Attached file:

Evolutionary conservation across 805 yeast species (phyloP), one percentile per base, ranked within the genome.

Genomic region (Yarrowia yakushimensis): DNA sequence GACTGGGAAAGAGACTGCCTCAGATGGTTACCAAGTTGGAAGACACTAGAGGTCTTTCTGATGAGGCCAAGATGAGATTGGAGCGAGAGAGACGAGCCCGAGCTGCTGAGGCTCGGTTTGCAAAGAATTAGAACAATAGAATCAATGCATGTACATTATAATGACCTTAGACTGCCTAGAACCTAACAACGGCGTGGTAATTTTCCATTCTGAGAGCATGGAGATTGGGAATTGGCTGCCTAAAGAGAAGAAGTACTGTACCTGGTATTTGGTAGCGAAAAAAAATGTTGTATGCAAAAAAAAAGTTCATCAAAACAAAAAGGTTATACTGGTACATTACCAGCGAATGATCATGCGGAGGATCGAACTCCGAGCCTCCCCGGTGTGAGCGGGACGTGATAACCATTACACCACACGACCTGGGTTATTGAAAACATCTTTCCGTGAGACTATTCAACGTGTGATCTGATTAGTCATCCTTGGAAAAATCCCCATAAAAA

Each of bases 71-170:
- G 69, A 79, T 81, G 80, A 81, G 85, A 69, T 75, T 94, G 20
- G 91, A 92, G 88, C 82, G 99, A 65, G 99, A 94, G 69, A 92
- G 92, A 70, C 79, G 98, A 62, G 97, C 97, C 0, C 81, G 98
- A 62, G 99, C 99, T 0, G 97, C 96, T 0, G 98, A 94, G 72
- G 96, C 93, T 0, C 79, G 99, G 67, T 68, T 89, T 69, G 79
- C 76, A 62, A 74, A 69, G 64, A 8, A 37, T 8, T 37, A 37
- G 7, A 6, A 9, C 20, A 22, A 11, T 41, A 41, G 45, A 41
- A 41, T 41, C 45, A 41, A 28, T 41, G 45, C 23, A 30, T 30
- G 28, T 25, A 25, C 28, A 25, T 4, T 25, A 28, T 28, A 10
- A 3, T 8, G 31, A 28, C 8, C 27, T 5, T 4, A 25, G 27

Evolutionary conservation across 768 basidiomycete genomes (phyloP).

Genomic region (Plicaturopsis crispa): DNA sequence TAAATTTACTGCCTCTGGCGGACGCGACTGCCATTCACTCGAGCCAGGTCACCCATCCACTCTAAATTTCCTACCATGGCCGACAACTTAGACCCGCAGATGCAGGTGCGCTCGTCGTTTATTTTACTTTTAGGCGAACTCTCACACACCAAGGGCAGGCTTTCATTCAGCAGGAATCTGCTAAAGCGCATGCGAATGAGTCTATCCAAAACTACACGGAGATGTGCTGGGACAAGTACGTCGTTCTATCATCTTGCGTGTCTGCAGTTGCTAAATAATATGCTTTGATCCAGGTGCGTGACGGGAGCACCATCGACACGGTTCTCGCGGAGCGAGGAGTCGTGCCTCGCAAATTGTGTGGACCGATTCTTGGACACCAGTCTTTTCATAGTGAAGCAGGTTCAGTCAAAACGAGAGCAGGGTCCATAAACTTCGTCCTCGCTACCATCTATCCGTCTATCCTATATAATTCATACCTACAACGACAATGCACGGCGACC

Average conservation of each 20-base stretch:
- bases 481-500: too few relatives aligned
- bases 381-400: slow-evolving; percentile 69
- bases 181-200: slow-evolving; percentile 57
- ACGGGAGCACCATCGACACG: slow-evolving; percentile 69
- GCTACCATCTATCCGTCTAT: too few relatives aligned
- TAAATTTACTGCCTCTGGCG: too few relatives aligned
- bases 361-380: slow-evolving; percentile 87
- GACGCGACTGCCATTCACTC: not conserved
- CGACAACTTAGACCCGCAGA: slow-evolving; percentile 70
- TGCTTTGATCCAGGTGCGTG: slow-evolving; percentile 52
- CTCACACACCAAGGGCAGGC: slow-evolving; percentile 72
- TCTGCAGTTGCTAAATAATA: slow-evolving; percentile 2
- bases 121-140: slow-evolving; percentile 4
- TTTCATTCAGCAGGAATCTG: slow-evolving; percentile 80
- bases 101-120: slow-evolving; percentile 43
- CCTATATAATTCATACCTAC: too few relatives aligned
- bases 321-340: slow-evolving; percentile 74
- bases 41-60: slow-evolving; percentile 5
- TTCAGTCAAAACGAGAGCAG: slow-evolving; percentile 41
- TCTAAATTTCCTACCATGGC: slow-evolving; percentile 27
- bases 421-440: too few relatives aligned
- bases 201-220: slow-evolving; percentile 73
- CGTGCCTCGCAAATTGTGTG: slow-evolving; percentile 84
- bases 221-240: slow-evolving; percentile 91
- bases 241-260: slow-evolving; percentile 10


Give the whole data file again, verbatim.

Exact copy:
Evolutionary conservation across 805 yeast species (phyloP), one percentile per base, ranked within the genome.

Genomic region (Yarrowia yakushimensis): DNA sequence GACTGGGAAAGAGACTGCCTCAGATGGTTACCAAGTTGGAAGACACTAGAGGTCTTTCTGATGAGGCCAAGATGAGATTGGAGCGAGAGAGACGAGCCCGAGCTGCTGAGGCTCGGTTTGCAAAGAATTAGAACAATAGAATCAATGCATGTACATTATAATGACCTTAGACTGCCTAGAACCTAACAACGGCGTGGTAATTTTCCATTCTGAGAGCATGGAGATTGGGAATTGGCTGCCTAAAGAGAAGAAGTACTGTACCTGGTATTTGGTAGCGAAAAAAAATGTTGTATGCAAAAAAAAAGTTCATCAAAACAAAAAGGTTATACTGGTACATTACCAGCGAATGATCATGCGGAGGATCGAACTCCGAGCCTCCCCGGTGTGAGCGGGACGTGATAACCATTACACCACACGACCTGGGTTATTGAAAACATCTTTCCGTGAGACTATTCAACGTGTGATCTGATTAGTCATCCTTGGAAAAATCCCCATAAAAA

Each of bases 71-170:
- G 69, A 79, T 81, G 80, A 81, G 85, A 69, T 75, T 94, G 20
- G 91, A 92, G 88, C 82, G 99, A 65, G 99, A 94, G 69, A 92
- G 92, A 70, C 79, G 98, A 62, G 97, C 97, C 0, C 81, G 98
- A 62, G 99, C 99, T 0, G 97, C 96, T 0, G 98, A 94, G 72
- G 96, C 93, T 0, C 79, G 99, G 67, T 68, T 89, T 69, G 79
- C 76, A 62, A 74, A 69, G 64, A 8, A 37, T 8, T 37, A 37
- G 7, A 6, A 9, C 20, A 22, A 11, T 41, A 41, G 45, A 41
- A 41, T 41, C 45, A 41, A 28, T 41, G 45, C 23, A 30, T 30
- G 28, T 25, A 25, C 28, A 25, T 4, T 25, A 28, T 28, A 10
- A 3, T 8, G 31, A 28, C 8, C 27, T 5, T 4, A 25, G 27

Evolutionary conservation across 768 basidiomycete genomes (phyloP).

Genomic region (Plicaturopsis crispa): DNA sequence TAAATTTACTGCCTCTGGCGGACGCGACTGCCATTCACTCGAGCCAGGTCACCCATCCACTCTAAATTTCCTACCATGGCCGACAACTTAGACCCGCAGATGCAGGTGCGCTCGTCGTTTATTTTACTTTTAGGCGAACTCTCACACACCAAGGGCAGGCTTTCATTCAGCAGGAATCTGCTAAAGCGCATGCGAATGAGTCTATCCAAAACTACACGGAGATGTGCTGGGACAAGTACGTCGTTCTATCATCTTGCGTGTCTGCAGTTGCTAAATAATATGCTTTGATCCAGGTGCGTGACGGGAGCACCATCGACACGGTTCTCGCGGAGCGAGGAGTCGTGCCTCGCAAATTGTGTGGACCGATTCTTGGACACCAGTCTTTTCATAGTGAAGCAGGTTCAGTCAAAACGAGAGCAGGGTCCATAAACTTCGTCCTCGCTACCATCTATCCGTCTATCCTATATAATTCATACCTACAACGACAATGCACGGCGACC

Average conservation of each 20-base stretch:
- bases 481-500: too few relatives aligned
- bases 381-400: slow-evolving; percentile 69
- bases 181-200: slow-evolving; percentile 57
- ACGGGAGCACCATCGACACG: slow-evolving; percentile 69
- GCTACCATCTATCCGTCTAT: too few relatives aligned
- TAAATTTACTGCCTCTGGCG: too few relatives aligned
- bases 361-380: slow-evolving; percentile 87
- GACGCGACTGCCATTCACTC: not conserved
- CGACAACTTAGACCCGCAGA: slow-evolving; percentile 70
- TGCTTTGATCCAGGTGCGTG: slow-evolving; percentile 52
- CTCACACACCAAGGGCAGGC: slow-evolving; percentile 72
- TCTGCAGTTGCTAAATAATA: slow-evolving; percentile 2
- bases 121-140: slow-evolving; percentile 4
- TTTCATTCAGCAGGAATCTG: slow-evolving; percentile 80
- bases 101-120: slow-evolving; percentile 43
- CCTATATAATTCATACCTAC: too few relatives aligned
- bases 321-340: slow-evolving; percentile 74
- bases 41-60: slow-evolving; percentile 5
- TTCAGTCAAAACGAGAGCAG: slow-evolving; percentile 41
- TCTAAATTTCCTACCATGGC: slow-evolving; percentile 27
- bases 421-440: too few relatives aligned
- bases 201-220: slow-evolving; percentile 73
- CGTGCCTCGCAAATTGTGTG: slow-evolving; percentile 84
- bases 221-240: slow-evolving; percentile 91
- bases 241-260: slow-evolving; percentile 10